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the basic form of organization of the armed forces of the proletariat during the preparation and execution of the Great October Socialist Revolution and during the initial period of the Civil War of 1918–20.
The prototype of the Red Guard consisted of the detachments (druzhiny and otriady) of armed workers that arose and developed during the Revolution of 1905–07 and that played an important role in the December armed uprisings of 1905. Detachments of armed workers appeared in the first days of the bourgeois democratic revolution of February 1917. They were formed by the Bolsheviks of Petrograd, Moscow, Odessa, Kharkov, and other cities. They continued to grow in the form of workers’ and plant militia detachments in the factories and plants to guard and defend the enterprises. At the time, V. I. Lenin considered the most important task of the party to be the creation and consolidation of the workers’ militia (see Poln. sobr. soch., 5th ed., vol. 31, p. 41). In many enterprises, workers forced the owners to pay for the upkeep of the detachments.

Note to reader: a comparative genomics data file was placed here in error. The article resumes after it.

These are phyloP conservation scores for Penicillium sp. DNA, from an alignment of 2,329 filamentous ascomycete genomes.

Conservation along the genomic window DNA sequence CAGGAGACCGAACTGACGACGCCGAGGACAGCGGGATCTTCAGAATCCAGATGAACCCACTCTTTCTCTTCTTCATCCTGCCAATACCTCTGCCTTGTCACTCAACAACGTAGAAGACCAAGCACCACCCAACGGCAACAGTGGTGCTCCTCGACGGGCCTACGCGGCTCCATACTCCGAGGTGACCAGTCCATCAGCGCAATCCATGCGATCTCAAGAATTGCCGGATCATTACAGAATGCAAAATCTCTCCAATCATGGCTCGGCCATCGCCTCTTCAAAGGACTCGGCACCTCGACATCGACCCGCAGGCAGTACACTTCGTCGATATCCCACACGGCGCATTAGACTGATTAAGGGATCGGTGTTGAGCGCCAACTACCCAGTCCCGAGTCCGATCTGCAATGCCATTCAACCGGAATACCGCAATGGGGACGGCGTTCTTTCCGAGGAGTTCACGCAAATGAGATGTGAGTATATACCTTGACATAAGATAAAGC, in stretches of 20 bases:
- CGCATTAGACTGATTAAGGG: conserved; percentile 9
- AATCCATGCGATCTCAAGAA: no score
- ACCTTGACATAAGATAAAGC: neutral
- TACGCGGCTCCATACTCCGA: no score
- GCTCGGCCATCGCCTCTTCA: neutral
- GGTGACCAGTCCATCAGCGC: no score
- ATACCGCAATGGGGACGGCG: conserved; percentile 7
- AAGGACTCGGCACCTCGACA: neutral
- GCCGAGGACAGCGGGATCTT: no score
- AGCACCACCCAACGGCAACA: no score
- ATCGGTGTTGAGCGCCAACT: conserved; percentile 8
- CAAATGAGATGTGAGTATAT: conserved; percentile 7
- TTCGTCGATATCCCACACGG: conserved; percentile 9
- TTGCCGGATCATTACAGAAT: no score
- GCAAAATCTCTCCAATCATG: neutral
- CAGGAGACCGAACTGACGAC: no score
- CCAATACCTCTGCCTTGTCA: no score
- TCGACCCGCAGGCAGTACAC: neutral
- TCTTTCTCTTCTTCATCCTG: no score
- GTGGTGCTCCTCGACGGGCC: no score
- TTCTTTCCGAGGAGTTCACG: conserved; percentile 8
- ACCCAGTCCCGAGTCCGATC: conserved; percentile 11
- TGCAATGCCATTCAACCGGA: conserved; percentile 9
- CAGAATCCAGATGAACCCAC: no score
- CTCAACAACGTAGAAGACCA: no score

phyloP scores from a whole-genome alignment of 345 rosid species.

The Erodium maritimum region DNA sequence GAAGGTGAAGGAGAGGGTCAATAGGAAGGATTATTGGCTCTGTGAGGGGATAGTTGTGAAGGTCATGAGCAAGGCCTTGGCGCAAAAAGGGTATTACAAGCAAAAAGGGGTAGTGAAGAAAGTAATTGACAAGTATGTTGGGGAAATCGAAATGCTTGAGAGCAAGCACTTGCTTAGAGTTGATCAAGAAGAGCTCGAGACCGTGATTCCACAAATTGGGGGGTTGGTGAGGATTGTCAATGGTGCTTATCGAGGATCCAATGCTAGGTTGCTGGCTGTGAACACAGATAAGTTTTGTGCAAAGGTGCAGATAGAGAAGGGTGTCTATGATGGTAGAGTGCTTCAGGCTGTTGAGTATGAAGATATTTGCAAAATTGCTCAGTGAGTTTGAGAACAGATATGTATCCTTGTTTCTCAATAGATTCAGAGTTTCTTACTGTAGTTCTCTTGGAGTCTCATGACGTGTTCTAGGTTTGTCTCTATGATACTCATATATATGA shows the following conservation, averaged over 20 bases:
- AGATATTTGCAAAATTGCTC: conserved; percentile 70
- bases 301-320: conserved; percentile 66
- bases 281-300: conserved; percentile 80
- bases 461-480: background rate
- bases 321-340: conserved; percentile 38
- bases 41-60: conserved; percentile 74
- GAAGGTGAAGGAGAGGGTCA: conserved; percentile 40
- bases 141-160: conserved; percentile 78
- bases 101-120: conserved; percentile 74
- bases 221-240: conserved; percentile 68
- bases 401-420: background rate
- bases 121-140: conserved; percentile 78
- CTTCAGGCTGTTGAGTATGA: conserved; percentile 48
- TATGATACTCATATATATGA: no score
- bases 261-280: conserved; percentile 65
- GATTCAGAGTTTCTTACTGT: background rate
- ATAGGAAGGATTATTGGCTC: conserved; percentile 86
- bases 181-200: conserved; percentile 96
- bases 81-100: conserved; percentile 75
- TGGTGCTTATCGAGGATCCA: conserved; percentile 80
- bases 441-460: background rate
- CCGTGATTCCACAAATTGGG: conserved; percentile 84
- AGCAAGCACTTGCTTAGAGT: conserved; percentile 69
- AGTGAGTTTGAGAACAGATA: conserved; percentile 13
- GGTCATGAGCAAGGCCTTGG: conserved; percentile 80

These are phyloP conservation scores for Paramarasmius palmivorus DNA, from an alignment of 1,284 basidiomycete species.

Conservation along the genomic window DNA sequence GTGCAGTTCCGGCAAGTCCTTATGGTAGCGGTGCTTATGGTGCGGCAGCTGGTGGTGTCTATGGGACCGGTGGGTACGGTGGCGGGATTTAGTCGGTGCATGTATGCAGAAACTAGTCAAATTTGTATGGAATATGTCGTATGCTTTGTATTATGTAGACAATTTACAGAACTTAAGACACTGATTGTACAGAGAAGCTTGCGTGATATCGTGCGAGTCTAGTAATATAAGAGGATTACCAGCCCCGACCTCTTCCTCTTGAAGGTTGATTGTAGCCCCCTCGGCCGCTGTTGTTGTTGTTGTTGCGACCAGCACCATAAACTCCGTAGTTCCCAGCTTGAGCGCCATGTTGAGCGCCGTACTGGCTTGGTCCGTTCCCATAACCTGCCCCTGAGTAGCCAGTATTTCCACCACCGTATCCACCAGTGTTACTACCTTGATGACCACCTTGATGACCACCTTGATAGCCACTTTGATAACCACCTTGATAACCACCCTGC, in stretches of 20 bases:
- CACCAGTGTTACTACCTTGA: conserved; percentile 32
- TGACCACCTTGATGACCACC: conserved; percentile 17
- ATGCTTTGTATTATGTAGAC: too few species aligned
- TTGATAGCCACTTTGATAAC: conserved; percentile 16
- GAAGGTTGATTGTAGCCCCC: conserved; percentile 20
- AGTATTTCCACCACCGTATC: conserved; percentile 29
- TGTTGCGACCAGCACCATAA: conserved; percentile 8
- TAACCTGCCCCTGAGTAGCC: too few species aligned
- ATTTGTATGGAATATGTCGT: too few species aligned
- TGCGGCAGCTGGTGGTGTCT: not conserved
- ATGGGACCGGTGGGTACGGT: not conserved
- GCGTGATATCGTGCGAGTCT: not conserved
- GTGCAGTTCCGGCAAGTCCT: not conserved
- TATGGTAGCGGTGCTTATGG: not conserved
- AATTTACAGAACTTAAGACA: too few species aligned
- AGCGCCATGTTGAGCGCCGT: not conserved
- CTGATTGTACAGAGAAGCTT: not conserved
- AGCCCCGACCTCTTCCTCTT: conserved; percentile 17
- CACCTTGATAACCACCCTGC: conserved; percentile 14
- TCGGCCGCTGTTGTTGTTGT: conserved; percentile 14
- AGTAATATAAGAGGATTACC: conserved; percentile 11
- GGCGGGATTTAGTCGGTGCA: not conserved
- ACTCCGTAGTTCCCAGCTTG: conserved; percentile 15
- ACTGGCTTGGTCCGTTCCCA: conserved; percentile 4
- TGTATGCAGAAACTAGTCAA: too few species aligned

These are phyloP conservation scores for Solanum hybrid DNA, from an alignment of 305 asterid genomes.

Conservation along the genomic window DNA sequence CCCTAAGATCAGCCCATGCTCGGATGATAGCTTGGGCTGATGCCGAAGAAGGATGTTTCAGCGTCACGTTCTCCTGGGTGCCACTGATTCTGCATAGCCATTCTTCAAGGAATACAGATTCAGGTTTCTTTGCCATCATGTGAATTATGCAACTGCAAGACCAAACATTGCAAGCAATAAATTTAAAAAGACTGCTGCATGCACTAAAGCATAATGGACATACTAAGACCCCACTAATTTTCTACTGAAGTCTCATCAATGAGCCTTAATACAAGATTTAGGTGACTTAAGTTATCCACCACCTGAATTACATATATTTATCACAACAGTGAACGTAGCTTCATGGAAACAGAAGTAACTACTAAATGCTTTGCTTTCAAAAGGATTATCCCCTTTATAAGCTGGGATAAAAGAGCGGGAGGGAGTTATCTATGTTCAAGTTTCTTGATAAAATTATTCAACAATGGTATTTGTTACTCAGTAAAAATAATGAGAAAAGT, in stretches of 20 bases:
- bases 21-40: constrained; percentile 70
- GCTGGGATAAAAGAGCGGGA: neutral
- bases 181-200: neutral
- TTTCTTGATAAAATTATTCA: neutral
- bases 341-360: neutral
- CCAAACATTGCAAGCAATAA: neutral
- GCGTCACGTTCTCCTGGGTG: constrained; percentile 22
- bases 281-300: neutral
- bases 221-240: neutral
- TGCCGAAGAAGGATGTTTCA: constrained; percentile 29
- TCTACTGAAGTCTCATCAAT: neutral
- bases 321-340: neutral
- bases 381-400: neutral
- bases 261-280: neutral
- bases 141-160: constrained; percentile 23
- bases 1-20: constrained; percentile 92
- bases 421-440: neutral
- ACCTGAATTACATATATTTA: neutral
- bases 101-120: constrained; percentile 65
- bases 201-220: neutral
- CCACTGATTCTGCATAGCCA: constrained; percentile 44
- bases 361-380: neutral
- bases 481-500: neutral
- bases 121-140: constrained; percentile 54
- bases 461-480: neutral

The Mensheviks and Socialist Revolutionaries (SR’s) almost everywhere opposed the creation of the Red Guard, alleging that where there was already a revolutionary army (that is, the former tsarist army) there was no need for the proletariat to create its own fighting organization. Moreover, the SR and Menshevik leadership of the Petrograd Soviet tried to organize a bourgeois “people’s militia” and to incorporate the workers’ militia into it. An edict subordinating the worker’s militia to the “people’s militia” was issued on March 7 (20). The Bolsheviks, on the other hand, strove to defend the independence of the workers’ armed detachments. They urged the workers to retain their arms and to form detachments of the Red Guard as the revolutionary army of the proletariat. On April 17 (30) an assembly of representatives from the detachments of armed workers in Petrograd created a commission for the formation of a red guard, the basis of the guard being workers’ detachments of the Petrograd plants. In Moscow the decision to create the Red Guard was taken by the Moscow Committee of the Bolshevik Party on April 14 (27). The draft of a charter for the Red Guard was discussed at an assembly representing all of Petrograd on April 28 (May 11); present were 156 delegates from plants and armed detachments of workers and representatives from political parties. However, the schismatic activity of the SR’s and Mensheviks prevented the creation of a unified Red Guard organization for the whole city.